E-notary bill raises concerns over consumer data privacy and sales
Author: Marianne Goodland - April 10, 2018 - Updated: April 23, 2018
While Mark Zuckerberg of Facebook testifies to Congress and offers yet another apology for Facebook’s inability to protect user data, lawmakers at Colorado’s state Capitol are working on a bill that some claim would open up yet another opportunity for misuse of consumer data — a concern that backers refute.
The bill is Senate Bill 109, which would allow optional remote, electronic notarization of legal documents.
The bill is the culmination of two years of work by its sponsors, Republican Sen. Bob Gardner of Colorado Springs and House Assistant Minority Leader Cole Wist of Centennial. Both are commissioners with the Uniform Law Commission, a nationwide group that has been working on draft legislation on what’s known as remote notarization.
Current law requires someone who wants a document notarized to appear in person with the notary. Senate Bill 109 would allow a notary, using an audio-video recording of the transaction and with a tamper-proof system okayed by the secretary of state, to notarize electronic documents. The bill requires the notary to retain the audio-video recording for a minimum of 10 years.
Remote notaries already operate in a number of states, including Texas and Nevada. The advantage to allowing a new optional licensure for Colorado notaries, according to Michael Chodos, an attorney with Notarize.com, is that local companies prefer to deal with local notaries, in part because of the trust relationship built up over time.
Gardner told Colorado Politics that his bill closely follows the model legislation developed by the Uniform Law Commission.
He tried a similar bill last year that failed but was asked by the secretary of state to assemble a group of interested parties to work out the next version. That included title companies, the Colorado Bar Association, a representative from the secretary of state, mortgage bankers and other bankers and the notary association.
The difference between last year and this year was in how the bill dealt with retention of records as well as privacy issues.
But one line in the bill that has privacy advocates concerned about what could happen to the data collected in an online notary system. They claim the guardrails aren’t there for those who might abuse that information.
The bill’s section on prohibited acts says a remote notary cannot sell information unless it’s “in accordance with consent obtained in the manner required by applicable law” from the person who owns that information.
Currently, information collected in a notary transaction, which is a written process, is maintained by the notary but not shared or put on the internet and sold, according to Republican Rep. Terri Carver of Fountain. Senate Bill 109 would allow the sharing or sale of information that has never before existed within the notary process.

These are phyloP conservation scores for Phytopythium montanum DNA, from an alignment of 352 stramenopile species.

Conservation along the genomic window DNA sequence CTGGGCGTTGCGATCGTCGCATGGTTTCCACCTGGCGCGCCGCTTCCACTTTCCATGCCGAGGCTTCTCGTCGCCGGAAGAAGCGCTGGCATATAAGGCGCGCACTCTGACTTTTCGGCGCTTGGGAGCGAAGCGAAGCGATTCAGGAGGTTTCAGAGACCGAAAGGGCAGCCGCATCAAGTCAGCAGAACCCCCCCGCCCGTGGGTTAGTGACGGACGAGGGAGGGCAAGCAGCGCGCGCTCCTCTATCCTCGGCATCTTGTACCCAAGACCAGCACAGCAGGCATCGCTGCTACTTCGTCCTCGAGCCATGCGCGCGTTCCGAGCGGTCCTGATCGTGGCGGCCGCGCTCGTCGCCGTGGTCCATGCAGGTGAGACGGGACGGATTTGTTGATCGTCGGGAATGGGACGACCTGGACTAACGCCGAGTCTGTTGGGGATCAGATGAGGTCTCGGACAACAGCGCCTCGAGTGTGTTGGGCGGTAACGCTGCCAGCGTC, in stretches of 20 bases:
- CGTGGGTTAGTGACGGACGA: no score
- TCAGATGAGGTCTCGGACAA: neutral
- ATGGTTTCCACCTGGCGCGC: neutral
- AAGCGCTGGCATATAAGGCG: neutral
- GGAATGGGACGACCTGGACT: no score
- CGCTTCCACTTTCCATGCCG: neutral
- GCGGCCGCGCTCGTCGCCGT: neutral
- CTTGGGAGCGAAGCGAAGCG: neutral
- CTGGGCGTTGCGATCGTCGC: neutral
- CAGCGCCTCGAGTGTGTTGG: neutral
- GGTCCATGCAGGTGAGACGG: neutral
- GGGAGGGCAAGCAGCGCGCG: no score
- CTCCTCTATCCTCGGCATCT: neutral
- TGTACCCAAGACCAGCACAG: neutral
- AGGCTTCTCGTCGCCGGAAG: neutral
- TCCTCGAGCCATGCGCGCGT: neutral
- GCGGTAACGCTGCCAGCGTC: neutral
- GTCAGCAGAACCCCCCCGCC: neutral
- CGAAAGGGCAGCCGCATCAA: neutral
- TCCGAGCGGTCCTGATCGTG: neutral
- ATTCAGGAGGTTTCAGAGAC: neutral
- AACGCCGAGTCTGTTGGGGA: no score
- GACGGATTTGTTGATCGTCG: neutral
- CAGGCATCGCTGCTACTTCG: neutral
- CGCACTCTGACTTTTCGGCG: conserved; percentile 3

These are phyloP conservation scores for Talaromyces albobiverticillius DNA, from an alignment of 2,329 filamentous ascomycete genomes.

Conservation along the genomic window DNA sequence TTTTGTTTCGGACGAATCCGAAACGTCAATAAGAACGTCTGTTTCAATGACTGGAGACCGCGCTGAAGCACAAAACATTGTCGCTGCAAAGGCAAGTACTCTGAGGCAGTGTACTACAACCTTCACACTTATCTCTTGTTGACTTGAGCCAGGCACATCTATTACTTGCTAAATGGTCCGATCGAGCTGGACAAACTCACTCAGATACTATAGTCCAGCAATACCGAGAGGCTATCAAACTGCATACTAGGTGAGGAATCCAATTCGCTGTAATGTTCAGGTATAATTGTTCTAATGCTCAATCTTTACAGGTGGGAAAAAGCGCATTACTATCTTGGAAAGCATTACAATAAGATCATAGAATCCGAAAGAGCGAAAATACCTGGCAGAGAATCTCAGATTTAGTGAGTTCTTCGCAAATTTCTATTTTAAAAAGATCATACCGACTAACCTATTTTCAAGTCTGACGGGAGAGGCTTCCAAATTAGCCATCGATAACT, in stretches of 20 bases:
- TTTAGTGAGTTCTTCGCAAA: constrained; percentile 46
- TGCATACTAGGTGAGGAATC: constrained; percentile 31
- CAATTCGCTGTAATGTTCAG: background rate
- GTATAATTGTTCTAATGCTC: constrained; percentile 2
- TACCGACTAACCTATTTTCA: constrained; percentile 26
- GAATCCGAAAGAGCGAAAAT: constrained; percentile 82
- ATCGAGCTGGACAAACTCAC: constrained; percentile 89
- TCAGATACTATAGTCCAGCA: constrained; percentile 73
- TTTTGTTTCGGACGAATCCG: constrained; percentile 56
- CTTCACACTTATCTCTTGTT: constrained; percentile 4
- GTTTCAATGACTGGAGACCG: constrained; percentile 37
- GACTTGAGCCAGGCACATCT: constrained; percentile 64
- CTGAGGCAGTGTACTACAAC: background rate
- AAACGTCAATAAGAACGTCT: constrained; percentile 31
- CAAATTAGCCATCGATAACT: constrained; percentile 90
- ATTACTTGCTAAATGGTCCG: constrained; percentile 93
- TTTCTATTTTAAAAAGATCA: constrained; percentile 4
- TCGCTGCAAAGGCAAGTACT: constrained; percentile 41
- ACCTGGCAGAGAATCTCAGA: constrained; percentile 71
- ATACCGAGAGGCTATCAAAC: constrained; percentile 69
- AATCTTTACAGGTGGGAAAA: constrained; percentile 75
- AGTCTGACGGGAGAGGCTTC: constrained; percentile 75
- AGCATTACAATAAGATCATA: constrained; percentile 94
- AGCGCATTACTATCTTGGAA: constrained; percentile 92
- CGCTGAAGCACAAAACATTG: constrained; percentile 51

Opponents point to privacy notices such as one from First American Title, a nationwide company with offices in nine Colorado counties. Their notice says the company can store customer data “indefinitely,” even after the business relationship has ended. It can be provided to affiliated companies, the notice says, including those that provide marketing services on the company’s behalf.
Those who oppose the bill in its current form include other title companies and the American Civil Liberties Union. Denise Maes, the ACLU’s policy director, told Colorado Politics that “we see it as an invasion of privacy because of all the information they can collect and sell. They can do whatever they want with that information,” she said. “It’s a timely conversation to have about privacy.”
The bill doesn’t close off opportunities to sell data, Maes pointed out. “Without closing the door, it’s virtually opened.”
Chodos said data privacy is already protected by federal and state laws and said it would be further protected by another Wist bill, House Bill 1128. That measure dictates what companies can do with data, how long to keep and how to dispose of information and records, policies on how the information is kept safe, and how data breaches must be handled.
He also pointed out that the bill dictates consent by the customer in accordance with existing law. “You don’t want to create a separate set of privacy rules for notarial transactions” that can cover a wide range of documents, he said, including financial and government forms, even child permission slips, in some circumstances.
Gardner called the privacy discussion legitimate, although he is troubled by the “hysteria” over the issue and vexed that people would believe he had not thought deeply about the privacy issues. “If someone has a better formulation for privacy protections, I’m happy to look at it.”
Carver believes the bill is premature and would prefer to wait for the final version from the Uniform Law Commission. It makes sense for states to have similar laws on remote transactions, she told Colorado Politics.
“Wouldn’t you want a bill with a valid process for remote notarization (across the country)?” she asked.
Senate Bill 109 is scheduled for the House Judiciary Committee Tuesday afternoon.